Using a mixed method approach to discuss the intersectionalities of class, education, and gender in natural disasters for rural vulnerable communities in Pakistan

Hassan Raza


During the floods of 2014, Pakistan lost 267 human lives. 2.5 million people were displaced, 129,880 houses were fully or partially destroyed, and over 1 million acres of cropland and 250,000 farmers were affected, which resulted in the loss of cash crops and standing food. Using Intersectionality Theory, the current study examines the effects of income, education, land ownership, land type, disaster type, gender, and disability on the loss of agricultural crops, controlling for respondents’ age. Secondary data was used for this study from a 2012 baseline survey of disaster risk reduction, conducted by a nongovernment organization in District Muzaffargarh, Punjab, Pakistan. Logistic regression was used to analyze the data. Results indicated that education of household head, high income, and land ownership decreased the likelihood of losing agricultural crops, whereas floods, women-headed households, and disabled family members increased the likelihood of losing agricultural crops.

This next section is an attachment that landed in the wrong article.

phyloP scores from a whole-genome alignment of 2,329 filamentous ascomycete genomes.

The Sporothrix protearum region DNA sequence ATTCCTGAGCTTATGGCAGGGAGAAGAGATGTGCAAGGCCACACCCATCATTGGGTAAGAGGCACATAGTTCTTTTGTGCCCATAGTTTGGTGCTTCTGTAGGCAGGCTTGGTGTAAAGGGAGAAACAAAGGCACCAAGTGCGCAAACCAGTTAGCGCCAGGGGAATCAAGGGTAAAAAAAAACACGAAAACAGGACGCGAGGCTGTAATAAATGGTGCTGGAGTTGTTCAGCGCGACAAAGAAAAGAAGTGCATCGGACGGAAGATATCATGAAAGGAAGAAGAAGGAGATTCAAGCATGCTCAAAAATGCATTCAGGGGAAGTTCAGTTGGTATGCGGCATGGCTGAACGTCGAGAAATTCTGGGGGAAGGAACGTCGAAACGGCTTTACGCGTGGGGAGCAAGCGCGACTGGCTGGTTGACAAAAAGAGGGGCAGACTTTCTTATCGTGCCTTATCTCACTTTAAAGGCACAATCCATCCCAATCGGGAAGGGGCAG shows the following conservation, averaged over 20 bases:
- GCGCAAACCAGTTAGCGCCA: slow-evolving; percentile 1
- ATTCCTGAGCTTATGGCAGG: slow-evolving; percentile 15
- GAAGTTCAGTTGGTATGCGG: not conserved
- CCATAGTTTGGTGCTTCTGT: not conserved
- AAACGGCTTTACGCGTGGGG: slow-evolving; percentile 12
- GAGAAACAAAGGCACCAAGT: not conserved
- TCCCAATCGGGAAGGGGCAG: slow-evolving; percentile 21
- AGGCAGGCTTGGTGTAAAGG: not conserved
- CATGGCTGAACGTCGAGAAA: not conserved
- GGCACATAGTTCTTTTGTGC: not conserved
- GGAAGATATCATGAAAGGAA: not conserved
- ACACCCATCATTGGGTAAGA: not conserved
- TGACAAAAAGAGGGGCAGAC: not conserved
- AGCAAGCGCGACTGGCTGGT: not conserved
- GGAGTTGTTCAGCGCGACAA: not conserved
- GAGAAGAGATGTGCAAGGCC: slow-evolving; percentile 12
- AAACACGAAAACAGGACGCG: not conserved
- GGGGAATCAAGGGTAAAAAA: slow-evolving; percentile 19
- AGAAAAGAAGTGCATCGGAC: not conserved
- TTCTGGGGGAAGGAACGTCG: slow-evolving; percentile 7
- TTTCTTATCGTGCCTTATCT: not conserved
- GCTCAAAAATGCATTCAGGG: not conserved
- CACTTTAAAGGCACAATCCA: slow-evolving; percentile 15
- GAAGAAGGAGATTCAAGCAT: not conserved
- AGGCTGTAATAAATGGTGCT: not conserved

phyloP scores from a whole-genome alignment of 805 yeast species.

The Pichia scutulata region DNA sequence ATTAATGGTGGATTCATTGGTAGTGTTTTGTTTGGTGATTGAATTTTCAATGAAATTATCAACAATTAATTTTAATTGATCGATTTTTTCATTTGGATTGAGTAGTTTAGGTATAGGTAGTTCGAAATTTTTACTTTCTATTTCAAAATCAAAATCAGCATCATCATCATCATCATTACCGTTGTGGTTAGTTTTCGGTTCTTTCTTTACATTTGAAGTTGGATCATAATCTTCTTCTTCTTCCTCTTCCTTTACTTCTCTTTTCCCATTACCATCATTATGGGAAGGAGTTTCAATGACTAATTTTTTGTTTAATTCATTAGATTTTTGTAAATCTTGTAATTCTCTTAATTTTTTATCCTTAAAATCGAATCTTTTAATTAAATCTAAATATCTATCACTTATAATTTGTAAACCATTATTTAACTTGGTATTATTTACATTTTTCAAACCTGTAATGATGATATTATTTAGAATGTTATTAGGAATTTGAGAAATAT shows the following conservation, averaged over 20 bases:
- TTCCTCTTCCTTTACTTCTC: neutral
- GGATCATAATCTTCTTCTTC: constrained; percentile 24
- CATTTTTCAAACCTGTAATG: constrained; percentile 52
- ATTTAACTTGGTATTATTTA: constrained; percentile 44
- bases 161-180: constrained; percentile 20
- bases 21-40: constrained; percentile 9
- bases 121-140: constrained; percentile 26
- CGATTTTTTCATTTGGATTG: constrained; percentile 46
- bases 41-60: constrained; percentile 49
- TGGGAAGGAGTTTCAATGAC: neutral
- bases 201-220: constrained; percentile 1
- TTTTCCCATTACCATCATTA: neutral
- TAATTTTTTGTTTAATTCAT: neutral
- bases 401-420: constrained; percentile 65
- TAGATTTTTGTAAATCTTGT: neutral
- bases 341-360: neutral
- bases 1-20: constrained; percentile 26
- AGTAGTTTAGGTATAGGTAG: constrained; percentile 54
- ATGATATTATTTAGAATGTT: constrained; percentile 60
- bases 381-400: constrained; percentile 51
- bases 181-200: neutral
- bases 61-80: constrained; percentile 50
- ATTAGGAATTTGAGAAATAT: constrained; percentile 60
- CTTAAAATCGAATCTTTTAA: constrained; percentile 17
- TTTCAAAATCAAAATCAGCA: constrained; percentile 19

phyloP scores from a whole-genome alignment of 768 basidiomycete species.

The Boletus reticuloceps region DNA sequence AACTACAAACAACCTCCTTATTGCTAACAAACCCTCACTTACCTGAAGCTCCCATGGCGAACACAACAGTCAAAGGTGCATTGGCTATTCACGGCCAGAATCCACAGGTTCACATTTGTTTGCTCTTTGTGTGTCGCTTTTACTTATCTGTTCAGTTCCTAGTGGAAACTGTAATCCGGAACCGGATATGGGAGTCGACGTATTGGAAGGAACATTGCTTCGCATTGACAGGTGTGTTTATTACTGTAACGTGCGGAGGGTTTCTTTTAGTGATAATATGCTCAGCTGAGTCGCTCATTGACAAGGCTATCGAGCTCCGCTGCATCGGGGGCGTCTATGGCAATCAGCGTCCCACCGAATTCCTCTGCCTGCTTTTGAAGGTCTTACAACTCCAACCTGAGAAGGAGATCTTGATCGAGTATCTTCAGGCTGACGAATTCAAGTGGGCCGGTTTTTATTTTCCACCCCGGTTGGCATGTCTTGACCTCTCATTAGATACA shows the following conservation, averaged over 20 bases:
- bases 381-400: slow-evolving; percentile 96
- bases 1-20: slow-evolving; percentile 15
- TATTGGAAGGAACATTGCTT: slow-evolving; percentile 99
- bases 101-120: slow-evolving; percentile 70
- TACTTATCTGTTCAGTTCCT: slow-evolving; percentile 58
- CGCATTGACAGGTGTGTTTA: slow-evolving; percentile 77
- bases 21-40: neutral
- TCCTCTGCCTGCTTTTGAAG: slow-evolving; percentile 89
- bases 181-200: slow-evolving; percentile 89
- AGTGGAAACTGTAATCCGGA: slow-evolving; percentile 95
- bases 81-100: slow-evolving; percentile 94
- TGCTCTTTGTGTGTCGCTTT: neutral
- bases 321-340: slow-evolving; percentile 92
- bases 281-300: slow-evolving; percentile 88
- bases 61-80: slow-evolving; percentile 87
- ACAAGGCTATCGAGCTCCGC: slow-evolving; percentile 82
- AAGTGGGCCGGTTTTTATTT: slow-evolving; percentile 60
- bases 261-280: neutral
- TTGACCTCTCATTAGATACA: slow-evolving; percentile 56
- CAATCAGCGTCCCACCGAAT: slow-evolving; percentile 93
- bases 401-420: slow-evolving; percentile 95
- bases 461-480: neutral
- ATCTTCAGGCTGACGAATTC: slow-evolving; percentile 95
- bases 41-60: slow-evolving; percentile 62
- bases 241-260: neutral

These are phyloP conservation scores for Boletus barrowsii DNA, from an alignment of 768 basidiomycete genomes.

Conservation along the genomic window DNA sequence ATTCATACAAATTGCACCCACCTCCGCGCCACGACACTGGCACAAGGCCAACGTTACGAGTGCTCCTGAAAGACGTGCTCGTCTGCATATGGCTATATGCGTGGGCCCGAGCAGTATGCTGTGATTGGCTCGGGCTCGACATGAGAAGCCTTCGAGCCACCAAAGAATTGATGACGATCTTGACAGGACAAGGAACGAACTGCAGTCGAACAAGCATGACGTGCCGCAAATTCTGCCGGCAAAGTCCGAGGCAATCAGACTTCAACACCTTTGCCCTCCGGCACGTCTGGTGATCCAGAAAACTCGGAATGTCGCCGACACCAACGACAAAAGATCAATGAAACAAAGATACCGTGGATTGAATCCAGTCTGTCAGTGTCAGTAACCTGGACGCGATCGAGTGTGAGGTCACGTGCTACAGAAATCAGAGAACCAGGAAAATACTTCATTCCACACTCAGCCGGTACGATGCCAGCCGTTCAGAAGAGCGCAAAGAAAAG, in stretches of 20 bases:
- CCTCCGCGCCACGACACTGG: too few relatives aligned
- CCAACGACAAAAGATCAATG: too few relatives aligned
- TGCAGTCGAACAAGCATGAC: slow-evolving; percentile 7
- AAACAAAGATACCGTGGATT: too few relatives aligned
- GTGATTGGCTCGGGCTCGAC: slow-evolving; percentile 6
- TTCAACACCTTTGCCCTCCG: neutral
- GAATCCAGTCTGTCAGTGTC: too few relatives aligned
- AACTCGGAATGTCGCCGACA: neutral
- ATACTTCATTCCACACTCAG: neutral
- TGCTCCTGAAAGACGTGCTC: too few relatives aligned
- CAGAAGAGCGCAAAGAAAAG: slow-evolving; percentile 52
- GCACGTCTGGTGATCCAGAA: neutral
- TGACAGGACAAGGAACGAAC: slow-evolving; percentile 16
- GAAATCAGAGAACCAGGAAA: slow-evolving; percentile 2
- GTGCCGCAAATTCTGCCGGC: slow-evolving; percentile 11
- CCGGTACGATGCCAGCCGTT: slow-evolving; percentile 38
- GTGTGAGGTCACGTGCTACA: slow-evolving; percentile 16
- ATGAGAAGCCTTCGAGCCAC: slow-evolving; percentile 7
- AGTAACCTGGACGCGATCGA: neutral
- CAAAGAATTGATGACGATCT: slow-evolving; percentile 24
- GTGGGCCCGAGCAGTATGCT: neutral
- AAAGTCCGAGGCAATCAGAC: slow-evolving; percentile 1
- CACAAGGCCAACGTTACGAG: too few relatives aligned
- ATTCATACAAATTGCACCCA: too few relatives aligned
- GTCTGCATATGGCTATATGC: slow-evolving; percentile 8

Keywords: intersectionality; natural disasters; rural vulnerable communities

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